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Invisible Country: A Mystery Hardcover – July 3, 2012


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Editorial Reviews

Review

The author's recreation of Paraguay in the 1860s is perfectly entwined with the plot…. Alfieri also expertly captures the stress and paranoia of life under a military dictatorship, reminding us that political violence and the manipulation of citizens by despots is nothing new. Fans of historical mysteries should not pass this one up. (Mystery Scene Magazine)

Alfieri's (City of Silver) luscious historical stand-alone set in remote Paraguay beautifully evokes a crushingly painful chapter in that country's history.... justice is meted out creatively in this original closed-room drama. (Library Journal)

The destruction of Paraguay in the 1860s by its three warring neighbors takes center stage in Alfieri's second South American historical (after 2009's City of Silver)...[A] vivid depiction of war-ravaged Paraguay. (Publishers Weekly)

Alfieri (City of Silver, 2009) has written an anti-war mystery that compares with the notable fiction of Charles Todd. (Kirkus Reviews)

A fast-paced, suspenseful thriller with a large cast of appealing characters, Invisible Country is a story about ordinary people struggling to survive. Kudos for a fascinating setting and for the unusual historical period that make this novel a refreshing, enjoyable read. (Historical Novel Society)

Love and hate, desperation and despair, terror and suspense, unexpected twists and outright surprises, Invisible Country has them all….No one is better at spinning South American mysteries than Annamaria Alfieri (Leighton Gage, author of A Vine in the Blood)

About the Author

Annamaria Alfieri's first novel, City of Silver, was named one of the best debut mysteries of the year by Deadly Pleasures Mystery Magazine. She is president of the New York chapter of Mystery Writers of America and lives in New York City.

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Product Details

  • Hardcover: 320 pages
  • Publisher: Minotaur Books (July 3, 2012)
  • Language: English
  • ISBN-10: 1250004535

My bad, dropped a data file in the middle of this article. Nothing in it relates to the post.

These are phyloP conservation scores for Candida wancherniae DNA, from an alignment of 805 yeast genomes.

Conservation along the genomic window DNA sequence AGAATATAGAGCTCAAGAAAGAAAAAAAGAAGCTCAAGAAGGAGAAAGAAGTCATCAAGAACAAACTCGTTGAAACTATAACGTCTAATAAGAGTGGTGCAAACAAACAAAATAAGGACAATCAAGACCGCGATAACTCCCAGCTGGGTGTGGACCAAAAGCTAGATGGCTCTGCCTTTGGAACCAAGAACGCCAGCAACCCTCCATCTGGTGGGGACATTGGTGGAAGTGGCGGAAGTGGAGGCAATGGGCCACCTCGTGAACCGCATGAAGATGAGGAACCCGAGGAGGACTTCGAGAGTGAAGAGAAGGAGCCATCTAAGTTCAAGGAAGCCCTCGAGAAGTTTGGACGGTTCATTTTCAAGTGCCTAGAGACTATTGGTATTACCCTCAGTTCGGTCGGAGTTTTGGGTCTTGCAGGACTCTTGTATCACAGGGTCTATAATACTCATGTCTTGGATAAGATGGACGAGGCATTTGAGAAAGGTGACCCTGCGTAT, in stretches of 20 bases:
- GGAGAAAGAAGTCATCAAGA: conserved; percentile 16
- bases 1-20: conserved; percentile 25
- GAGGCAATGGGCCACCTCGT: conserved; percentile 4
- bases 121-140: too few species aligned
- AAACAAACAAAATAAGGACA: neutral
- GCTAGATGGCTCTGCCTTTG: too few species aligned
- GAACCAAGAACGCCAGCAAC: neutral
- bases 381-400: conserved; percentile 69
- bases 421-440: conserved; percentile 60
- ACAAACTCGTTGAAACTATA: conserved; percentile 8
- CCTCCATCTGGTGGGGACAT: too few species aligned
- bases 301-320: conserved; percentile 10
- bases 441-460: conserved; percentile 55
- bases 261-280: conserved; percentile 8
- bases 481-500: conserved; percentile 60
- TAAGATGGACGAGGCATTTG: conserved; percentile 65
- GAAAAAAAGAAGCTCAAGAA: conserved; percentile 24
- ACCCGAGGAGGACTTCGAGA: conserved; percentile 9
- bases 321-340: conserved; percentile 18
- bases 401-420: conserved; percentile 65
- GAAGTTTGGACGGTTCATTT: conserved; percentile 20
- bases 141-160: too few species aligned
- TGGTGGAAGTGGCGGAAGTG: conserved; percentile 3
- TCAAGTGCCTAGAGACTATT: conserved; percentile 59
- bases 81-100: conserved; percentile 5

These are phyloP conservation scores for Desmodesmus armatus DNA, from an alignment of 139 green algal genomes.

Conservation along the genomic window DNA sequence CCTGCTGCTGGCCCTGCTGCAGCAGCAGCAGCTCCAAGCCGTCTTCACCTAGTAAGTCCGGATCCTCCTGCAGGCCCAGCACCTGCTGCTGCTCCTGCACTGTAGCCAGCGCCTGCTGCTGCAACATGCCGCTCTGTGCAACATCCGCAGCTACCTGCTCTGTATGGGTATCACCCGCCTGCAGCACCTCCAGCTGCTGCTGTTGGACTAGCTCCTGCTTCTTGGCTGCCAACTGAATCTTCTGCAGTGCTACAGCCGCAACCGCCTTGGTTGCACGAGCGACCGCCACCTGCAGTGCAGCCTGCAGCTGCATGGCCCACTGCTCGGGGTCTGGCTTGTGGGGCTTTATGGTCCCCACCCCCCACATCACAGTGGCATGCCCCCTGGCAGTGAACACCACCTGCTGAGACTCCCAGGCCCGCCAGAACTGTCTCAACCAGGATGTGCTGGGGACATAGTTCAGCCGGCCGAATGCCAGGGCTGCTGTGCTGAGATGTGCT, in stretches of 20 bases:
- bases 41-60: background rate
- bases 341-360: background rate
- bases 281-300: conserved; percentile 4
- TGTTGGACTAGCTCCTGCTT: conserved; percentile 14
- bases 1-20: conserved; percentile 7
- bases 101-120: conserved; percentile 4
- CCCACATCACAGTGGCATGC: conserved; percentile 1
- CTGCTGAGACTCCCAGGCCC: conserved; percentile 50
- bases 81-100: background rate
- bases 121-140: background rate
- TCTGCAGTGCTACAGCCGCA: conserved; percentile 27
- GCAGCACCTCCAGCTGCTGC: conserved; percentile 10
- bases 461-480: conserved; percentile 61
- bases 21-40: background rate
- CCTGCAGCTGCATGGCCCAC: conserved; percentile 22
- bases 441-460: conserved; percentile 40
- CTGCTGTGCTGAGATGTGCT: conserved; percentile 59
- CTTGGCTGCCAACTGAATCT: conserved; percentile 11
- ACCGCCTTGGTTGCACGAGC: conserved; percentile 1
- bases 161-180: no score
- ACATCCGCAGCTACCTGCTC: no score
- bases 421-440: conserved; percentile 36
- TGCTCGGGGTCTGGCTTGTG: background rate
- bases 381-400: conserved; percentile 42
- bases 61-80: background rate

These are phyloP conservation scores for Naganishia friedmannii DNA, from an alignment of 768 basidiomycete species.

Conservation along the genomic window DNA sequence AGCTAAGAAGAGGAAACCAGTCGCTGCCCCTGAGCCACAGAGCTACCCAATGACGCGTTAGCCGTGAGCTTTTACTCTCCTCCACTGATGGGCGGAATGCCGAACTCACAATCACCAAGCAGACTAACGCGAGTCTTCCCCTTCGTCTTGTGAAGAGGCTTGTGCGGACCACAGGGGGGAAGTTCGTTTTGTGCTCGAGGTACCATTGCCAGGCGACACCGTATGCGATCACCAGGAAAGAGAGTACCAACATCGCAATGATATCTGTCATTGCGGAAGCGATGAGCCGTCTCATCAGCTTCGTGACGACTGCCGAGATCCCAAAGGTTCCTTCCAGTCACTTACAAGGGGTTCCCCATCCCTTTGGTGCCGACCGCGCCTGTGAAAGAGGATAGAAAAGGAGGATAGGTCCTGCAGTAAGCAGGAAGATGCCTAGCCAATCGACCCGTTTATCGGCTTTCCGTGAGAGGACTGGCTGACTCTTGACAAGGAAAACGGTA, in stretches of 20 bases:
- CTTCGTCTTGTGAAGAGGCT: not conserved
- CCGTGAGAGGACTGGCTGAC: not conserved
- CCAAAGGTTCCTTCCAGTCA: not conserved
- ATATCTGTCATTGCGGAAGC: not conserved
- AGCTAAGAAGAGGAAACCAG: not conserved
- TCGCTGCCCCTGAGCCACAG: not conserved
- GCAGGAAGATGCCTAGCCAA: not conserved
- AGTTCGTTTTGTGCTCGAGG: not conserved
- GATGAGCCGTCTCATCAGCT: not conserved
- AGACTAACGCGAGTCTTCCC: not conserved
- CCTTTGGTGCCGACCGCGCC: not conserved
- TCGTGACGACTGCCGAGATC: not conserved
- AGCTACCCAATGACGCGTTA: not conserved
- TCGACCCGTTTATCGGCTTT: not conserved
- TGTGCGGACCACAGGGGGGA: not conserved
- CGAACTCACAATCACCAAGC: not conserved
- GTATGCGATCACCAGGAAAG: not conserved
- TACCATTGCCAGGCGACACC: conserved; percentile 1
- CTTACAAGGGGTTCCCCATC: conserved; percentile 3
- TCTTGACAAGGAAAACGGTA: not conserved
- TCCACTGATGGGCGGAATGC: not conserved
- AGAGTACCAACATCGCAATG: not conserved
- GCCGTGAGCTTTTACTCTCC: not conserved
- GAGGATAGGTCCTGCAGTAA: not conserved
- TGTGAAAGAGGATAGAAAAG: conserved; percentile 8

• ISBN-13: 978-1250004536
  • Product Dimensions: 5.5 x 0.9 x 8.5 inches
  • Shipping Weight: 15.2 ounces (View shipping rates and policies)
  • Average Customer Review: 5.0 out of 5 stars  See all reviews (6 customer reviews)
  • Amazon Best Sellers Rank: #2,126,829 in Books (See Top 100 in Books)

More About the Author

Annamaria Alfieri is the author of Blood Tango, which takes place in Buenos Aires in 1945 and imagines the murder of an Evita Perón lookalike. Kirkus Reviews said of her Invisible Country, "Alfieri has written an anti-war mystery that compares with the notable novels of Charles Todd." Deadly Pleasures Magazine called her City of Silver one of the best first novels of the year. The Washington Post said, "As both history and mystery, City of Silver glitters." Writing as Patricia King, she is also the author of the short story "Baggage Claim," in the anthology Queens Noir. Her five books on business subjects include Never Work for a Jerk, which was featured on the Oprah Winfrey Show, and the current Monster Boss. A world traveler, Annamaria takes a keen interest in the history of the places she visits.

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2 of 2 people found the following review helpful By Leighton D. Gage on July 3, 2012
Format: Hardcover
Annamaria Alfieri's first novel, City of Silver, was set in seventeenth-century Potosi.
Now, in Invisible Country, she carries us two centuries forward, and a thousand kilometers away, to the little Paraguayan village of Santa Caterina.
As the book begins, the War of the Triple Alliance, the bloodiest clash in South American history is in its fourth year. Argentina, Brazil and Uruguay continue to pursue their conflict of attrition against little Paraguay. Santa Caterina's crops and livestock have been consumed or confiscated for the war effort. People are starving. The young men of the village have been killed or conscripted. Only the old, the infirm, or those favored by Francisco Solano Lopéz, Paraguay's cruel dictator, remain.